“After the overwhelming response from our little announcement, we know for a fact that the guitar amp crowd is massive. People are ready for higher quality, American-made tubes. We’re ready to meet that demand and increase production capacity accordingly. We have the infrastructure in place to do so.”

Much more harmonic distortion is acceptable in guitar amp tubes than in hifi tubes – is this lower-fidelity sound reflected in the ease of the manufacturing process?

“There is a need for better quality. This is yet another major reason we would even consider breaking into the guitar amp tube market. People have grown accustomed to cherry-picking from any given batch of tubes to get the best sound. Along with better reliability, we hope to offer a super low-noise, low-distortion, and consistent product people can trust. Our goal has always been to make the best electron tubes in the world.

“That being said, yes, manufacturing a miniature dual triode like the 12AX7 is significantly easier and less labour-intensive than a 300B, for example.”

Looking beyond the current uncertainty, do you think that musicians and amp makers would be better off having access to a wider range of American-made tubes?

“Yes. American-made tubes would bring life and diversity to what’s been available for so long.”

Would you hope to lead the way for others in the hifi industry to make a similar move?

“In the long run, we hope others do step up. Look at what’s happening with the record pressing business, with Jack White’s plea to the major music labels. It’s a big reminder that there will always be demand for analogue technology like vacuum tubes.

Several vacuum tubes
Image: JB / Alamy

“Because the financial and technological barriers are so high for the size of the market, we doubt major competition will arise anytime soon. At least by a manufacturer that is willing to take time and get it right.”

If Western Electric’s initial expansion is successful, would you consider opening plants outside of the US in order to remain competitive?

“Western Electric products have been and always will be made in the USA.”

With a process that’s over a century old, have there been any significant advances that have made tube manufacturing easier?

“Our line operators are working safer and smarter than ever before. There’s a long list of things we’ve been able to modernise across our current 300B operation. Robotics, automation, and laser-welding, to name a few. We also take advantage of higher purity materials previously unavailable in the heyday of tube manufacturing.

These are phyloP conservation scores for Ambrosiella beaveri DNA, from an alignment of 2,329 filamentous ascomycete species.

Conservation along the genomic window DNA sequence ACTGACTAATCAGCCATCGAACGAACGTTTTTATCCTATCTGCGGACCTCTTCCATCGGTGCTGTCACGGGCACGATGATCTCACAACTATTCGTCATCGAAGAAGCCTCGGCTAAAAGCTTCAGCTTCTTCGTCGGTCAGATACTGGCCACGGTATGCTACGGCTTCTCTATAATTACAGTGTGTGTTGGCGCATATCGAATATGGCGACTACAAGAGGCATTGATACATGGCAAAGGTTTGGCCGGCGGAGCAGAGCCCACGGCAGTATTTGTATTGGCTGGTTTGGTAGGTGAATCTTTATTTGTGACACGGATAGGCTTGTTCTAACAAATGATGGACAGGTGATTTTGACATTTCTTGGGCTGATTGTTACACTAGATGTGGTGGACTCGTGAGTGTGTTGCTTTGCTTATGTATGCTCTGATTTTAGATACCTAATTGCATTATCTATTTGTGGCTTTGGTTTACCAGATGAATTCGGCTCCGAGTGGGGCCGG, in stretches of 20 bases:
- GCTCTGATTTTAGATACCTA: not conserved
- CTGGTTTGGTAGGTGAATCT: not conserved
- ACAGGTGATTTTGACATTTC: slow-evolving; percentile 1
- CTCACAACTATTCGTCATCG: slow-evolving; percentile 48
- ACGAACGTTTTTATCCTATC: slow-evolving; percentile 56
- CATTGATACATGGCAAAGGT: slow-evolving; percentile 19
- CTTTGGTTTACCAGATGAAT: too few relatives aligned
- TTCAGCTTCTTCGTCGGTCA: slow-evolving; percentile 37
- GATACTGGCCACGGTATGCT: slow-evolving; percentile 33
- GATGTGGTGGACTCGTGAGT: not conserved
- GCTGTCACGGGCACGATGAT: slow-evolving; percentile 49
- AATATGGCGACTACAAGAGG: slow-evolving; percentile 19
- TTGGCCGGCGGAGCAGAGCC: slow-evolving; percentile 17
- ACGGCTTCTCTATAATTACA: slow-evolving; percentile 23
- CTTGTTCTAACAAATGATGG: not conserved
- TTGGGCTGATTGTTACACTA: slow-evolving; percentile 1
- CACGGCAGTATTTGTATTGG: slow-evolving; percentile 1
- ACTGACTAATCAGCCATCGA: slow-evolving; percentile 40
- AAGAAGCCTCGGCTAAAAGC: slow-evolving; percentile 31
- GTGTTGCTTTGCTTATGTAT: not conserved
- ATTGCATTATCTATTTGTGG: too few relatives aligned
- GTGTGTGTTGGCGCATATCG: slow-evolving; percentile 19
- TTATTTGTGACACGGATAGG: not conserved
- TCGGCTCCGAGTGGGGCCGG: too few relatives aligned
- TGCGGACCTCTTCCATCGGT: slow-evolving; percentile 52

“We’re equipped to do the same with other tubes, all while honouring the old, practised art of Western Electric manufacturing. Our customers will enjoy longer life and higher performance as a result.”

Would you need to source or create new parts for the production of guitar amplifier tubes?

“At the same time we resumed 300B production at our new facility, the Rossville Works, we planned for expansion. The equipment is here today and ready to go online. As for sourcing materials and parts, problems will naturally arise – even with our existing reliable suppliers. We’re prepared to meet the challenge.”

Similarly, how transferable is the process of making different fittings? Each guitar amplifier tube type has a different pin formation – would this be a hurdle for the expansion?

“We are in the throes of tooling up for various tubes, starting with the most urgently-needed, popular types.

EH-185 Clone Part 4

“Guitar tube amps use two primary pin configurations, the octal (eight-pin) socket and the noval (nine-pin) socket. On rare occasions, the seven-pin configuration is utilised. We already stock these components. Setting up for the most popular tube types does not present as big a hurdle as one might think.”

Does the process present any environmental challenges that weren’t a concern in the 1930s? You mention that you’ve made “key updates to machinery to ensure clean, green, and safe assembly” – would these updates present challenges when tooling up for a wider range of tubes?

“No. Every material we use is considered safe and green. Western Electric strives to meet all OSHA and EPA standards and does not use any banned substances. We sell and ship vacuum tubes every day. We hope this is enough to demystify any old wives’ tales about tube manufacturing hazards.”

Find out more and have your own say over at westernelectric.com/expand.